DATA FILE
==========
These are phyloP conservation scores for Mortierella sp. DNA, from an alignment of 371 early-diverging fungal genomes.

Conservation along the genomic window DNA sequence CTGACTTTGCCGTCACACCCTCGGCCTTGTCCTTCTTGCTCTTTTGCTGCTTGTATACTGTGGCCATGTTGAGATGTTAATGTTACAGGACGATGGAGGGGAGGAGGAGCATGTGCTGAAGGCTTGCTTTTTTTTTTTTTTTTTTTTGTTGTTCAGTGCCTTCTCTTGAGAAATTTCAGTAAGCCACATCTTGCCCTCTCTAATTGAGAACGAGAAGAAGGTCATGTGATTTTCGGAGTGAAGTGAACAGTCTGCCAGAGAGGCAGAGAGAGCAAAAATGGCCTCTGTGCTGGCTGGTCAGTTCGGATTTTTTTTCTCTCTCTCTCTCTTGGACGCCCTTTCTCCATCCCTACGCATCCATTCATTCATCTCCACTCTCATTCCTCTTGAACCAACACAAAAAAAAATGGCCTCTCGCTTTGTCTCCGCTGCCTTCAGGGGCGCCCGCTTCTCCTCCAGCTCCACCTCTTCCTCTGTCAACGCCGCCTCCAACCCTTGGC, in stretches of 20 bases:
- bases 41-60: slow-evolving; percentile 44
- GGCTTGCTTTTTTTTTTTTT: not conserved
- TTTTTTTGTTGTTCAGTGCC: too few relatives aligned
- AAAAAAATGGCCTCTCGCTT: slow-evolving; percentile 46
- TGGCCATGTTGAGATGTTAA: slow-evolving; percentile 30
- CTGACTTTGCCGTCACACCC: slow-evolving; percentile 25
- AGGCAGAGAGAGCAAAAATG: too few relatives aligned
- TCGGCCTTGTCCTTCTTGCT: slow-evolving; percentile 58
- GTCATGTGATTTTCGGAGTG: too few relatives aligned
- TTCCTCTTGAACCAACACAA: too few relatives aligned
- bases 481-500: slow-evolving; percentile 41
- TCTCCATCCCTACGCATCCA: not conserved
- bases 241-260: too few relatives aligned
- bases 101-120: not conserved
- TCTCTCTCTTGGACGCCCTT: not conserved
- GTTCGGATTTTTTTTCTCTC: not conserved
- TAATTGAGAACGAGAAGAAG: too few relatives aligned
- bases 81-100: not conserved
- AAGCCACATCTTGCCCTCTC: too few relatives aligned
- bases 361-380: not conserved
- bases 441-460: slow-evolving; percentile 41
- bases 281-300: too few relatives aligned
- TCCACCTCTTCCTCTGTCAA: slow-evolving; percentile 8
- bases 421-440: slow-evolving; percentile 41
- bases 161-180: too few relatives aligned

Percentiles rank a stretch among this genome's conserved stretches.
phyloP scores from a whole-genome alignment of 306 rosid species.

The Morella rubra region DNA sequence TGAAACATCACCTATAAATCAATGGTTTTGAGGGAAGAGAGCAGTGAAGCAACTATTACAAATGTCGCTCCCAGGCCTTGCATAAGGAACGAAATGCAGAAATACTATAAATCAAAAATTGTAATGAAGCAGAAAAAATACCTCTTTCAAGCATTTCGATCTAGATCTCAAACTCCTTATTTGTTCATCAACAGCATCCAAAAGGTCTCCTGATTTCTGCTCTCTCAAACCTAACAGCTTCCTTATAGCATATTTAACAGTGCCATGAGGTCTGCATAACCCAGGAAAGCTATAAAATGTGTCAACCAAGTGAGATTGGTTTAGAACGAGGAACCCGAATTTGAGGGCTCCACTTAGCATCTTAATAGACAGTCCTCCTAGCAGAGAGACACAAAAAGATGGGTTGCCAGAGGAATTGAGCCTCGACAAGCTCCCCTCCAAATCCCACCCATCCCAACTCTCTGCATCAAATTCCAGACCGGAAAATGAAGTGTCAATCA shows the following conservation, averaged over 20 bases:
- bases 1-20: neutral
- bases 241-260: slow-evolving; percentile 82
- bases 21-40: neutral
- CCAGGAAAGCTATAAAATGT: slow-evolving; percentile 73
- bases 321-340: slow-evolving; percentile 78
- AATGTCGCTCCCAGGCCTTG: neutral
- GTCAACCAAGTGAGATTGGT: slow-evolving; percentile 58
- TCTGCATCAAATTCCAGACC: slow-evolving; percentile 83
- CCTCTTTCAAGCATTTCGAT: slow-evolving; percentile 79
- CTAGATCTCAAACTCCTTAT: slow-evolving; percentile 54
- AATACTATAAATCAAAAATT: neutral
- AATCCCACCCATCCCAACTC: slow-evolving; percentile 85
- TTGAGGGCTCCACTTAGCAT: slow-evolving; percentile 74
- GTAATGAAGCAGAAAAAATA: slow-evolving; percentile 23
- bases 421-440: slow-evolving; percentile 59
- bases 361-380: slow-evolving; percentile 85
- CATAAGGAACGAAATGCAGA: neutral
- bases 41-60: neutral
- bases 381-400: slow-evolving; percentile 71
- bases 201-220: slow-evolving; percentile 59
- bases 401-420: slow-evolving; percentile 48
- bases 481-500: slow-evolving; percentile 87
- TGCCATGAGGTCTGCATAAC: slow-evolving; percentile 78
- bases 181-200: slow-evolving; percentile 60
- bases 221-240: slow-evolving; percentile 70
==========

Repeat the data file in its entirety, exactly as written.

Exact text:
These are phyloP conservation scores for Mortierella sp. DNA, from an alignment of 371 early-diverging fungal genomes.

Conservation along the genomic window DNA sequence CTGACTTTGCCGTCACACCCTCGGCCTTGTCCTTCTTGCTCTTTTGCTGCTTGTATACTGTGGCCATGTTGAGATGTTAATGTTACAGGACGATGGAGGGGAGGAGGAGCATGTGCTGAAGGCTTGCTTTTTTTTTTTTTTTTTTTTGTTGTTCAGTGCCTTCTCTTGAGAAATTTCAGTAAGCCACATCTTGCCCTCTCTAATTGAGAACGAGAAGAAGGTCATGTGATTTTCGGAGTGAAGTGAACAGTCTGCCAGAGAGGCAGAGAGAGCAAAAATGGCCTCTGTGCTGGCTGGTCAGTTCGGATTTTTTTTCTCTCTCTCTCTCTTGGACGCCCTTTCTCCATCCCTACGCATCCATTCATTCATCTCCACTCTCATTCCTCTTGAACCAACACAAAAAAAAATGGCCTCTCGCTTTGTCTCCGCTGCCTTCAGGGGCGCCCGCTTCTCCTCCAGCTCCACCTCTTCCTCTGTCAACGCCGCCTCCAACCCTTGGC, in stretches of 20 bases:
- bases 41-60: slow-evolving; percentile 44
- GGCTTGCTTTTTTTTTTTTT: not conserved
- TTTTTTTGTTGTTCAGTGCC: too few relatives aligned
- AAAAAAATGGCCTCTCGCTT: slow-evolving; percentile 46
- TGGCCATGTTGAGATGTTAA: slow-evolving; percentile 30
- CTGACTTTGCCGTCACACCC: slow-evolving; percentile 25
- AGGCAGAGAGAGCAAAAATG: too few relatives aligned
- TCGGCCTTGTCCTTCTTGCT: slow-evolving; percentile 58
- GTCATGTGATTTTCGGAGTG: too few relatives aligned
- TTCCTCTTGAACCAACACAA: too few relatives aligned
- bases 481-500: slow-evolving; percentile 41
- TCTCCATCCCTACGCATCCA: not conserved
- bases 241-260: too few relatives aligned
- bases 101-120: not conserved
- TCTCTCTCTTGGACGCCCTT: not conserved
- GTTCGGATTTTTTTTCTCTC: not conserved
- TAATTGAGAACGAGAAGAAG: too few relatives aligned
- bases 81-100: not conserved
- AAGCCACATCTTGCCCTCTC: too few relatives aligned
- bases 361-380: not conserved
- bases 441-460: slow-evolving; percentile 41
- bases 281-300: too few relatives aligned
- TCCACCTCTTCCTCTGTCAA: slow-evolving; percentile 8
- bases 421-440: slow-evolving; percentile 41
- bases 161-180: too few relatives aligned

Percentiles rank a stretch among this genome's conserved stretches.
phyloP scores from a whole-genome alignment of 306 rosid species.

The Morella rubra region DNA sequence TGAAACATCACCTATAAATCAATGGTTTTGAGGGAAGAGAGCAGTGAAGCAACTATTACAAATGTCGCTCCCAGGCCTTGCATAAGGAACGAAATGCAGAAATACTATAAATCAAAAATTGTAATGAAGCAGAAAAAATACCTCTTTCAAGCATTTCGATCTAGATCTCAAACTCCTTATTTGTTCATCAACAGCATCCAAAAGGTCTCCTGATTTCTGCTCTCTCAAACCTAACAGCTTCCTTATAGCATATTTAACAGTGCCATGAGGTCTGCATAACCCAGGAAAGCTATAAAATGTGTCAACCAAGTGAGATTGGTTTAGAACGAGGAACCCGAATTTGAGGGCTCCACTTAGCATCTTAATAGACAGTCCTCCTAGCAGAGAGACACAAAAAGATGGGTTGCCAGAGGAATTGAGCCTCGACAAGCTCCCCTCCAAATCCCACCCATCCCAACTCTCTGCATCAAATTCCAGACCGGAAAATGAAGTGTCAATCA shows the following conservation, averaged over 20 bases:
- bases 1-20: neutral
- bases 241-260: slow-evolving; percentile 82
- bases 21-40: neutral
- CCAGGAAAGCTATAAAATGT: slow-evolving; percentile 73
- bases 321-340: slow-evolving; percentile 78
- AATGTCGCTCCCAGGCCTTG: neutral
- GTCAACCAAGTGAGATTGGT: slow-evolving; percentile 58
- TCTGCATCAAATTCCAGACC: slow-evolving; percentile 83
- CCTCTTTCAAGCATTTCGAT: slow-evolving; percentile 79
- CTAGATCTCAAACTCCTTAT: slow-evolving; percentile 54
- AATACTATAAATCAAAAATT: neutral
- AATCCCACCCATCCCAACTC: slow-evolving; percentile 85
- TTGAGGGCTCCACTTAGCAT: slow-evolving; percentile 74
- GTAATGAAGCAGAAAAAATA: slow-evolving; percentile 23
- bases 421-440: slow-evolving; percentile 59
- bases 361-380: slow-evolving; percentile 85
- CATAAGGAACGAAATGCAGA: neutral
- bases 41-60: neutral
- bases 381-400: slow-evolving; percentile 71
- bases 201-220: slow-evolving; percentile 59
- bases 401-420: slow-evolving; percentile 48
- bases 481-500: slow-evolving; percentile 87
- TGCCATGAGGTCTGCATAAC: slow-evolving; percentile 78
- bases 181-200: slow-evolving; percentile 60
- bases 221-240: slow-evolving; percentile 70